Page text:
While VR is all the rage right now, the current generation of headsets can’t match the visual fidelity of the human eye. A Finnish startup called Varjo launched today to fix that with new technology that takes advantage of how we see to provide better headset graphics than what’s on the market today.

Varjo is building a headset for creative professionals that will provide a premium VR experience, according to Urho Konttori, the firm’s founder and CEO. The headset is called the 20|20, after the term for perfect vision for the human eye. (It’s also possible to see the 20/20 line in a digital eye chart inside the headset.)

While current virtual reality headsets are good enough for gaming, Konttori said, they don’t provide enough fidelity to do things like high-precision graphics work. Varjo aims to fix that with its headset by using a high-resolution OLED display in addition to a lower-resolution panel. The company then moves the display around the field of view in line with where a user is looking in order to trick that person’s eyes into thinking that they’re seeing a far higher-resolution image.

That all works because of how the human eye is set up. While it may seem like we see in high definition throughout our entire field of view, humans only see in the highest clarity inside a five degree area of their vision, known as the fovea. Because the eye can only move so fast, all Varjo has to do is match those movements in order to provide high-resolution imagery.

It’s a risky approach, however: If Varjo’s headset doesn’t work in time with its wearer, the results could be jarring. The company brought an Oculus Rift headset to San Francisco that had been retrofit with its display technology to show high-resolution images in the center of the headset’s display. It showed a slight shimmer on the border between the low- and high-resolution portions that proved a tiny bit disorienting.

In time, Varjo’s technology has the potential to help bring virtual and augmented reality together. The company wants to take a video feed, show that to the headset’s wearer, and then enable a set of digital effects laid over the information about someone’s surroundings.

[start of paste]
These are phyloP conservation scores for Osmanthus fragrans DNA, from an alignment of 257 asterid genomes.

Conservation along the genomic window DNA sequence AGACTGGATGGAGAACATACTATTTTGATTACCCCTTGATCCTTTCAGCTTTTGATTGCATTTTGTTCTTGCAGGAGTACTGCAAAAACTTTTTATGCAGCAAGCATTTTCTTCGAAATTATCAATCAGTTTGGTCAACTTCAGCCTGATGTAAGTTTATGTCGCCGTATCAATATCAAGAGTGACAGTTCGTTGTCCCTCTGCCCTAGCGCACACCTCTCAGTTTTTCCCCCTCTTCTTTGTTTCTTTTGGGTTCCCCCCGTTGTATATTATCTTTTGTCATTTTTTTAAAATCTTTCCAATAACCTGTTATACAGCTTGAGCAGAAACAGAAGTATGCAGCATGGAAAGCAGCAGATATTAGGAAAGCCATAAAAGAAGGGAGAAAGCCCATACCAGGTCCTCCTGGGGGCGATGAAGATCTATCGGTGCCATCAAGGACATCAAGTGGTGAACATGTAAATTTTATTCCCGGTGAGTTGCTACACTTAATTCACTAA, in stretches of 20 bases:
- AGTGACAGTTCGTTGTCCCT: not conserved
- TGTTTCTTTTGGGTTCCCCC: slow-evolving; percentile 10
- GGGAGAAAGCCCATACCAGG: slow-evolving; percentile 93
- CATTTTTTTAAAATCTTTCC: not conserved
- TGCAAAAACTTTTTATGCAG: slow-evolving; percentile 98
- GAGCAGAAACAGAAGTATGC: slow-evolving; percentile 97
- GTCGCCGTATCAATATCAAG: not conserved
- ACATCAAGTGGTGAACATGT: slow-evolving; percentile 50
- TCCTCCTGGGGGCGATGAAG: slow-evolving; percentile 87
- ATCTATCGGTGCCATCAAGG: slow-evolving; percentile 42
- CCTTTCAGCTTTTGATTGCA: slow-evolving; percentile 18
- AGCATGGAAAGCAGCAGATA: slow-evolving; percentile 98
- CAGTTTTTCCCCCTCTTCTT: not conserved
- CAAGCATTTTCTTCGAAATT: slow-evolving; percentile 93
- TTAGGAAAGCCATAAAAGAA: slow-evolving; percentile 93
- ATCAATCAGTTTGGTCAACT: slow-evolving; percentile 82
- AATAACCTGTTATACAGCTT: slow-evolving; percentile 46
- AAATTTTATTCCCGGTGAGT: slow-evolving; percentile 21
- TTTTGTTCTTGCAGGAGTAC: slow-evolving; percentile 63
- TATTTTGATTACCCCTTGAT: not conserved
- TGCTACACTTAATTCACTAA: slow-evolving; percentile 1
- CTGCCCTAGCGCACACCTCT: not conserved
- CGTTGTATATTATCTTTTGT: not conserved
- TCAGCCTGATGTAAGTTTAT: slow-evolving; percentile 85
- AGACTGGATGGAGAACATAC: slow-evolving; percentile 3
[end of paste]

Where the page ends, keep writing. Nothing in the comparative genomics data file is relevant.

In a set of pre-taped demos, the company showed how that approach could be used to provide a set of mixed reality effects that can’t be done with transparent headsets like the Microsoft HoloLens. For example, it’s possible to reduce how bright a room is just by altering its digital representation.

Varjo still has a journey ahead before its technology is ready for prime time. The company plans to start shipping its first developer kits at the end of this year, but the team hasn’t revealed how it plans to move the high-resolution display image around a user’s field of view in its production hardware.

However, this is a team with experience building hardware, as the company includes veterans of Nokia and Microsoft.

Once the headset starts shipping, users shouldn’t expect to pick it up for the same price as an Oculus Rift or HTC Vive. The company is explicitly targeting premium customers in creative fields, which means that the resulting headset will come with a hefty price tag.

The company’s other key issue is getting developers to update their software to work with Varjo’s headsets. With that in mind, the headset will be compatible with SteamVR, so apps built for that ecosystem will be compatible with it, and the hardware will also work with experiences built in Unity and Unreal, the two most popular engines for VR content.